They lived in villages without walls or any permanent buildings. They made their beds of straw or leaves and fed on meat and followed no pursuits but those of war and agriculture. They lived simple lives without knowledge of any science or art whatever. Each man’s property, moreover, consisted of cattle and gold, as they were the only things that could be easily carried with them, when they wandered from place to place, and changed their dwelling as their fancy directed. They made a great point, however, of friendship: for the man who had the largest number of clients or companions in his wanderings, was looked upon as the most formidable and powerful member of the nation.
§ 2.18. [Battle of Allia 390 BCE, Latin War 349-40 BCE] In the early times of their settlement the Celts did not merely subdue the territory which they occupied, but rendered also many of the neighbouring peoples subject to them, whom they overawed by their audacity. Some time afterwards they conquered the Romans in battle, and pursuing the flying legions, in three days after the battle occupied Rome itself with the exception of the Capitol.
But a circumstance intervened which recalled them home, an invasion, that is to say, of their territory by the Venĕti. Accordingly they made terms with the Romans, handed back the city, and returned to their own land; and subsequently were occupied with domestic wars. Some of the nations, also, who dwelt on the Alps, comparing their own barren districts with the rich territory occupied by the others, were continually making raids upon them, and collecting their force to attack them.
This gave the Romans time to recover their strength, and to come to terms with the people of Latium. When, thirty years after the capture of the city, the Celts came again as far as Alba, the Romans were taken by surprise; and having had no intelligence of the intended invasion, nor time to collect the forces of the Socii, did not venture to give them battle.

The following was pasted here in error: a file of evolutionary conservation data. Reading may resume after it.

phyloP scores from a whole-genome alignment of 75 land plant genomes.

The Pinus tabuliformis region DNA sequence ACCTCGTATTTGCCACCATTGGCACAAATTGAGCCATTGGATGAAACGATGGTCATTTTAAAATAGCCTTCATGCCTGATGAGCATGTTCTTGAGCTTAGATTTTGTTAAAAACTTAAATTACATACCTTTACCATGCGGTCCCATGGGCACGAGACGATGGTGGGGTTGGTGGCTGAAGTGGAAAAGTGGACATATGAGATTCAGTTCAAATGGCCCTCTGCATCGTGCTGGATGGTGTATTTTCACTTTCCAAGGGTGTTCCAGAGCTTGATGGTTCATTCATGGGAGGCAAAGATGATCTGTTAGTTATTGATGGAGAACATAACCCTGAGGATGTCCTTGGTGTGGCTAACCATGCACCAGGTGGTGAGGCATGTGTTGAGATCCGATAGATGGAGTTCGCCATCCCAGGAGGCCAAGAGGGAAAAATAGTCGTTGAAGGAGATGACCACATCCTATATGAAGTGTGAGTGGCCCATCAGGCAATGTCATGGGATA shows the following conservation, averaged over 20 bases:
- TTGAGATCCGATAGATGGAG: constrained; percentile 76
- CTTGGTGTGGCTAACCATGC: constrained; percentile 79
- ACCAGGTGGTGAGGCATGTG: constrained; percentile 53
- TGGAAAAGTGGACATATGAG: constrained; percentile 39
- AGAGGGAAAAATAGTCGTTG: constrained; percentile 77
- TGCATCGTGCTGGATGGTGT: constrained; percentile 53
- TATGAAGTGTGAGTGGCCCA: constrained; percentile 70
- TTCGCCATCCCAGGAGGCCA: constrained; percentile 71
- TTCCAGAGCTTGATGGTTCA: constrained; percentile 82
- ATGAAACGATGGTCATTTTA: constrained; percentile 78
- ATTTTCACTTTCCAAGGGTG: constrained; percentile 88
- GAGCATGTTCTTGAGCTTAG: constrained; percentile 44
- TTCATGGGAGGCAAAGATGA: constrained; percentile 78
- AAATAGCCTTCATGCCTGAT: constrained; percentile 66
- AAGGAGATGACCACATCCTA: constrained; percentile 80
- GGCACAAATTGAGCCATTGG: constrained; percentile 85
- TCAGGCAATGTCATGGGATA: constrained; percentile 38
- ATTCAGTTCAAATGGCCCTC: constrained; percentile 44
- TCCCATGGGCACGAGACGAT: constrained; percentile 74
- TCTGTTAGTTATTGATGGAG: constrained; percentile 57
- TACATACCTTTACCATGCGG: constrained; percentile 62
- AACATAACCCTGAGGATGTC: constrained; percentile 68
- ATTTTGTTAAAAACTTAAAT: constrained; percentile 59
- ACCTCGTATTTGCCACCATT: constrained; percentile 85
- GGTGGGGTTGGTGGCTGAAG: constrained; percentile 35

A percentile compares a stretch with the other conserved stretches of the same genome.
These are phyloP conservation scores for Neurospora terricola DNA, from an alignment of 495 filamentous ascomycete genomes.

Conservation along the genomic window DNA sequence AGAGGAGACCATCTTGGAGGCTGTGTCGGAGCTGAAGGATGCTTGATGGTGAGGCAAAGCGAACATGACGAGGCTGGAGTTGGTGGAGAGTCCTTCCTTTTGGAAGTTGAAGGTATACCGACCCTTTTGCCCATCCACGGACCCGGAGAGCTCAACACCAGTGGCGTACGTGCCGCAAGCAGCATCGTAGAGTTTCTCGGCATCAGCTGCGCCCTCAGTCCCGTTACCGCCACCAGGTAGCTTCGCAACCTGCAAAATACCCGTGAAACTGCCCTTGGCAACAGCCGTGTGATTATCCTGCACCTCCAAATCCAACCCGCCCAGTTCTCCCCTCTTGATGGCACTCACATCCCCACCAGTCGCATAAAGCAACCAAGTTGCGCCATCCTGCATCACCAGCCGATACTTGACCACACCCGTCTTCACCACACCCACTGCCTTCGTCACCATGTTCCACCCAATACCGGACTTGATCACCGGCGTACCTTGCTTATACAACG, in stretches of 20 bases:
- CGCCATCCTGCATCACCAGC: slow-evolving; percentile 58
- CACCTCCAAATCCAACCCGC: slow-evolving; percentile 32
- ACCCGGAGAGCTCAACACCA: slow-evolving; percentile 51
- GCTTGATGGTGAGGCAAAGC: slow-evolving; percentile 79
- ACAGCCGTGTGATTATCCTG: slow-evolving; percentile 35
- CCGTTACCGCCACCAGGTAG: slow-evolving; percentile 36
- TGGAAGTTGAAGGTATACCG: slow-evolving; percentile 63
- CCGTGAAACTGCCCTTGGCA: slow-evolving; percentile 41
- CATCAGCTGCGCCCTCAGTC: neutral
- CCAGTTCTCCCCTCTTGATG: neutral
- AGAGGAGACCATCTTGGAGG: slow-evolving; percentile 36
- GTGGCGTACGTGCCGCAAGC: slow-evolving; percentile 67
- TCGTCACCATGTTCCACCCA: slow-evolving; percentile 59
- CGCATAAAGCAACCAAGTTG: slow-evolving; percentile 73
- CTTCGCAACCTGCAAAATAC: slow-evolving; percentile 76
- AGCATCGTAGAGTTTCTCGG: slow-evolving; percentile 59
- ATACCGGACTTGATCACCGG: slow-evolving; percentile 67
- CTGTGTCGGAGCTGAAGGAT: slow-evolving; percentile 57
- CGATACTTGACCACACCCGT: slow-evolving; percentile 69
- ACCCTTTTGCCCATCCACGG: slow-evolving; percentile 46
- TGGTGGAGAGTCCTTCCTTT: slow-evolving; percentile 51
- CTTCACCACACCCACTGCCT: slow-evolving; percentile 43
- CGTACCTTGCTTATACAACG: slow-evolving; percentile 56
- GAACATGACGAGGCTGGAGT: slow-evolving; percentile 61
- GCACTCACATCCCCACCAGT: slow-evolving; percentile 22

§ 2.22. [231 BCE] Accordingly the two most extensive nations, the Insubres and Boii, joined in the despatch of messengers to the nations living about the Alps and on the Rhone, who are called Gaesatae from the Celtic word which means “mercenary.” [This is incorrect: it actually means “spear-men.”] To their kings Concolitanus and Aneroetes they offered a large sum of gold on the spot; and, for the future, pointed out to them the greatness of the wealth of Rome, and all the riches of which they would become possessed, if they took it. In these attempts to inflame their greed and induce them to join the expedition against Rome they easily succeeded. For they added to the above arguments pledges of their own alliance; and reminded them of the campaign of their own ancestors in which they had seized Rome itself, and had been masters of all it contained, as well as the city itself, for seven months; and had at last evacuated it of their own free will, and restored it by an act of free grace, returning unconquered and unharmed with the booty to their own land. These arguments made the leaders so eager for the expedition, that there never at any other time came from that part of Gaul a larger host, or one consisting of more notable warriors. Meanwhile, the Romans, informed of what was coming, partly by report and partly by speculation, were in such a state of constant alarm and anticipation, that they hurriedly enrolled legions, collected supplies, and sent out their forces to the frontier, as though the enemy were already in their territory, before the Gauls had stirred from their own lands.